Odd ball me, running an old style 216 valve cover on my 261! All you need to do is remove two rocker shaft bolts and replace with 'STUDS' from 216. But that's really not the issue here, as stated engine serial number and cast numbers tell the true story.
Even with the 2 bolt valve cover, Ray Charles could figure out that there's a late model engine in a pre-54 truck. I'm getting pretty close to putting my 258 cubic inch "216" together, one that looks original from the outside. Jerry
The murder victim was drowned in a bathtub full of Rice Krispies and milk. The coroner blamed the crime on a cereal killer!
Cringe and wail in fear, Eloi- - - - -we Morlocks are on the hunt!
Would someone please explain to me why the 1954 cover has vents and the later covers do not. What would happen if you ran the '54 vented cover on a later engine? What would happen if you ran the non-vented cover on the '54 engine?
"The older 216 parts bolt right on to the newer 235, so someone had a bad engine, bought a new long block and swapped all of the old bolt-on parts onto it...done all the time!"
I refer to the older 235 as one from 1941-49 (mostly military trucks) and 1950-1953 cars & trucks. A "newer" 235 as one from 1954-62 cars & trucks.
The intake ports of a 216 are smaller than the 54-62 235 so fabricated alignment/adapter rings are needed (turbulence?) but a 216 carburetor is undersized (run rich?) and may need modification. The water pump, in the picture, looks like a shortened shaft 1955 2nd or later design so the 216 water pump wasn't used. The water pump pulley and belt doesn't look to be 5/8" (216 truck) so I suspect the 216 crank dampener was not used. Generator or generator pulley changed? The distributor cap looks to be a 216 and if the distributor is a 216 then the drive gear needs to be change to match the 54-62 235 camshaft.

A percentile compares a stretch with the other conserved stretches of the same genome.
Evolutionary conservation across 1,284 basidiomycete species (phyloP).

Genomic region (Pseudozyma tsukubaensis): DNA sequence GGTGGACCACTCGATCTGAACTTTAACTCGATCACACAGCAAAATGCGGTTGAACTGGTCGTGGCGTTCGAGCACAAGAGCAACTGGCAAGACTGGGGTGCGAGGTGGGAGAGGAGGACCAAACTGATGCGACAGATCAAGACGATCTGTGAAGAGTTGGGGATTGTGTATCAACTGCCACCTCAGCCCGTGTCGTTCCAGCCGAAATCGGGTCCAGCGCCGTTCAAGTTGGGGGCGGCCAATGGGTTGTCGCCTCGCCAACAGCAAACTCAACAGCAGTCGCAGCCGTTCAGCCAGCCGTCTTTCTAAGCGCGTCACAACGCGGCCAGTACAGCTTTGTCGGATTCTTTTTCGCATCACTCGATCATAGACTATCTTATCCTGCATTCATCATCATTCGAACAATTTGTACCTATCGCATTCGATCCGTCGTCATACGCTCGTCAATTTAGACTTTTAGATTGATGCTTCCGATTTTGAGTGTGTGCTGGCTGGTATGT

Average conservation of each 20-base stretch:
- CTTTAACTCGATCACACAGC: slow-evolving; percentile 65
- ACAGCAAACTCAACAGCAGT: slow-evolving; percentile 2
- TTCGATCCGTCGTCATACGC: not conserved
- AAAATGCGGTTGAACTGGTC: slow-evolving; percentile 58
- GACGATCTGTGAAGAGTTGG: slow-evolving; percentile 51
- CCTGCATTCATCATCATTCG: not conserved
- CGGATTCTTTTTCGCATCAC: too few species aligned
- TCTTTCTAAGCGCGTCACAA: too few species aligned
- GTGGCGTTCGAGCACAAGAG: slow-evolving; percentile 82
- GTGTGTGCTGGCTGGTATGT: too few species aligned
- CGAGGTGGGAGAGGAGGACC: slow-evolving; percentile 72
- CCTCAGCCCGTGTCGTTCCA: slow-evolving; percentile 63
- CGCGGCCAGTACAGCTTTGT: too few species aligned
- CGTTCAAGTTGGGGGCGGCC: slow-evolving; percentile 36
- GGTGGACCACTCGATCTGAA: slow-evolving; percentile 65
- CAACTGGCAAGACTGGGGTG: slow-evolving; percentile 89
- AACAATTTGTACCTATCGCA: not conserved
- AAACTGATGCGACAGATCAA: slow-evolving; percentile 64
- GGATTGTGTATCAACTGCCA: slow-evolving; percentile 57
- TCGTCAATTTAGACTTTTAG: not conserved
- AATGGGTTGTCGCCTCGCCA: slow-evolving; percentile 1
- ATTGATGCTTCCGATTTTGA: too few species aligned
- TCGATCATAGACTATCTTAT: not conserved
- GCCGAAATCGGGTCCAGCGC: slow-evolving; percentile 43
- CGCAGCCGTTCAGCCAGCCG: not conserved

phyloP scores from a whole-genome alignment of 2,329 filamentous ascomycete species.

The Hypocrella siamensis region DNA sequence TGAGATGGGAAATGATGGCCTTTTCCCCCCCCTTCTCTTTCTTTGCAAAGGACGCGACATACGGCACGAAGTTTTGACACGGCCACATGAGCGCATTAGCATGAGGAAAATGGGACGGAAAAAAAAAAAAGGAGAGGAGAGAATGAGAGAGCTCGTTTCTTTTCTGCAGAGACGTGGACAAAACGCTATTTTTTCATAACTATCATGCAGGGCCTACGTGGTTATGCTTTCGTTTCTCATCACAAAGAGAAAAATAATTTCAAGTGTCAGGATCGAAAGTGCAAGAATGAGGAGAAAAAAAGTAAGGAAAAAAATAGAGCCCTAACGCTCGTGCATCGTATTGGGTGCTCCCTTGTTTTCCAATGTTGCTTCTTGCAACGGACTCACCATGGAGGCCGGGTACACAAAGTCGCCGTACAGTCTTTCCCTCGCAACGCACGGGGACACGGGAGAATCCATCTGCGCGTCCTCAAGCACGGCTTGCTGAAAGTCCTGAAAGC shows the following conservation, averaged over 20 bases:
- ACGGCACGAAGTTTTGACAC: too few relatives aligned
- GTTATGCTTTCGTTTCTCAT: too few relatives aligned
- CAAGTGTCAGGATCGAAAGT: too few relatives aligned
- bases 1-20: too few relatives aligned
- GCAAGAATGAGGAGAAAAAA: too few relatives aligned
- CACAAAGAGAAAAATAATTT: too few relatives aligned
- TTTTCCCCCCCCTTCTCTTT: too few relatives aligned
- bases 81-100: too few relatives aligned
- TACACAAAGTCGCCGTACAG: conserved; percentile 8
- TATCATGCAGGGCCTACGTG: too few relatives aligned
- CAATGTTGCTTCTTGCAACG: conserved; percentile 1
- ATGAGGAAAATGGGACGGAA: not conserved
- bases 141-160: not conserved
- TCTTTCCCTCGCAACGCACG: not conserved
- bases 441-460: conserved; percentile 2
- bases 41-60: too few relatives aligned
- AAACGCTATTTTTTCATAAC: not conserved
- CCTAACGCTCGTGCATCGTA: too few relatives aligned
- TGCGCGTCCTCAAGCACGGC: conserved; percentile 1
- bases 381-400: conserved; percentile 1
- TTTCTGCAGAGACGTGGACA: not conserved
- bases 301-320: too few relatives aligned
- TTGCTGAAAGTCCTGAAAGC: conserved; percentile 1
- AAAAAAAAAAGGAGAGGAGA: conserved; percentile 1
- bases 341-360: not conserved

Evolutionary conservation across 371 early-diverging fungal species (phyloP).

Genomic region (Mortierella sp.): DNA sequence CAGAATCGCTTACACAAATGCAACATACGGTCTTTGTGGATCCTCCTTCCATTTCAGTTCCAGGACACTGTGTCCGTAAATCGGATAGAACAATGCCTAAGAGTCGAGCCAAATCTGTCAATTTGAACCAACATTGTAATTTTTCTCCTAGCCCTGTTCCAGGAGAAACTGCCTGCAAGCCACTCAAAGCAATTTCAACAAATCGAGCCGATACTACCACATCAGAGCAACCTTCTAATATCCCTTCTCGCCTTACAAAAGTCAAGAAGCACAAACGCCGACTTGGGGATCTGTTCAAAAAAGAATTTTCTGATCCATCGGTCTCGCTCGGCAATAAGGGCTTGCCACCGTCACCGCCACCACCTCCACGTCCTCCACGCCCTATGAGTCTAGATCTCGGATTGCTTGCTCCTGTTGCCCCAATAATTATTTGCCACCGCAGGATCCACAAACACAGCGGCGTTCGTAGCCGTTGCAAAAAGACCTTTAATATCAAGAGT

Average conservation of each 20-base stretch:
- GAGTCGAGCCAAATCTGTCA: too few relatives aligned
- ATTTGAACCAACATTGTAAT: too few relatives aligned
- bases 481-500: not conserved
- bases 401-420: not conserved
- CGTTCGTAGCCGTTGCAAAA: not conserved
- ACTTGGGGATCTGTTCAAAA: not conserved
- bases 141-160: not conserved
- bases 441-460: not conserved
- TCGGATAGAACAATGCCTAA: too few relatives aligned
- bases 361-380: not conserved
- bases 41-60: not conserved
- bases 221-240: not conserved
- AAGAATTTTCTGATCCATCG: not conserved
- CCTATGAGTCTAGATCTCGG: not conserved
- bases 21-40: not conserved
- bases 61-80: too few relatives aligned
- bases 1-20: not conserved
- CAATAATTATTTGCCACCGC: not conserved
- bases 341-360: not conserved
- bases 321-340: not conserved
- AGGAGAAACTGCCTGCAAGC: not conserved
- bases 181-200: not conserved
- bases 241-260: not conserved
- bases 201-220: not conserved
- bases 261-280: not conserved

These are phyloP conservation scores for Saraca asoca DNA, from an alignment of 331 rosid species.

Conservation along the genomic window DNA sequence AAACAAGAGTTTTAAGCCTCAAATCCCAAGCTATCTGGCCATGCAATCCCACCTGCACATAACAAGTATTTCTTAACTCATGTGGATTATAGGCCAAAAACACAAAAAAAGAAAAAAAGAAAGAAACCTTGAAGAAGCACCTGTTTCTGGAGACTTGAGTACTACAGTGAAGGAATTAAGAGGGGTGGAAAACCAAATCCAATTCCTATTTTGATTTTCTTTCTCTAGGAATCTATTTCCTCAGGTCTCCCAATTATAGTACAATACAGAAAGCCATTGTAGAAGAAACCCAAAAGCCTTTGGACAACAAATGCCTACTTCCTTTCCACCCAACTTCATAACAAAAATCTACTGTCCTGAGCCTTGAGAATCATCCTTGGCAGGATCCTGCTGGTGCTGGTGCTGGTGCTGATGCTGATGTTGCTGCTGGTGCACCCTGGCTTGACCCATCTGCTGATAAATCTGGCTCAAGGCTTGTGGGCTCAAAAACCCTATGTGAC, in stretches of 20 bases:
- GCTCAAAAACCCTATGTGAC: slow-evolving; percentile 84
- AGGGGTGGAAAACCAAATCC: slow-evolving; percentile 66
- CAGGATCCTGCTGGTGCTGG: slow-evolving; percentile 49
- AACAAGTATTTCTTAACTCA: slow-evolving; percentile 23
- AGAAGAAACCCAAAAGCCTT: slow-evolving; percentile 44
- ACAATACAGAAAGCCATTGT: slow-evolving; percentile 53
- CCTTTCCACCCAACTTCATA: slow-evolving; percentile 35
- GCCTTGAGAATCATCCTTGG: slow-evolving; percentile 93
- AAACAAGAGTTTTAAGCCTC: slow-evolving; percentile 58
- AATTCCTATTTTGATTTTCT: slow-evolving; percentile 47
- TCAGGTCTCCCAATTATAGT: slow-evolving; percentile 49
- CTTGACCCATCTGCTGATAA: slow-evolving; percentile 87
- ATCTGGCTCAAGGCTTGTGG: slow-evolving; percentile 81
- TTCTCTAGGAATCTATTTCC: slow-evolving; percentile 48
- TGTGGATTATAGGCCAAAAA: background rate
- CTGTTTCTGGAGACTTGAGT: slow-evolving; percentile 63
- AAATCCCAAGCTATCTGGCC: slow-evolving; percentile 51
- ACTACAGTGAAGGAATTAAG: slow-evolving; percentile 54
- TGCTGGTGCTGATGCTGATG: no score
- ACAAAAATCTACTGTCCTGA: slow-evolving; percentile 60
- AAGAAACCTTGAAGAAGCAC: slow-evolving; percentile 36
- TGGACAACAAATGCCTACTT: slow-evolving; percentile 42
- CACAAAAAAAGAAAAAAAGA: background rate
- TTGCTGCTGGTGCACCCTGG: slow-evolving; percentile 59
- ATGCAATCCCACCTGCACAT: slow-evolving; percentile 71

If I was spending money on a new long block, back in the day, I wouldn't mess it up by putting questionable parts on it. On the other hand, if the long block was from a junk yard and was used to keep a farm truck running then I guess it would be good enough.
Would someone please explain to me why the 1954 cover has vents and the later covers do not.
The vented valve covers were part of the crankcase ventilation system to exhaust contaminated gasses from the crankcase. The road draft tube created a vacuum in the crankcase (@ 30 MPH) and the vented valve cover allowed fresh air to enter, replacing the fumes. Later, GM figured out that unfiltered air, sucking dust and other contamination into the engine, shortened the engine life. The first attempt at fixing this issue was to eliminate the vents and add a vented oil fill cover. Unfortunately filter media was adequate enough to filter only the largest particles and not the dust. Also this system on relied on speed and did not work at idle or lower speed typically seen in a city environment.
The answer had been an option in their truck fleet for years, a closed PCV system which got later incorporated into most engines by the mid sixties.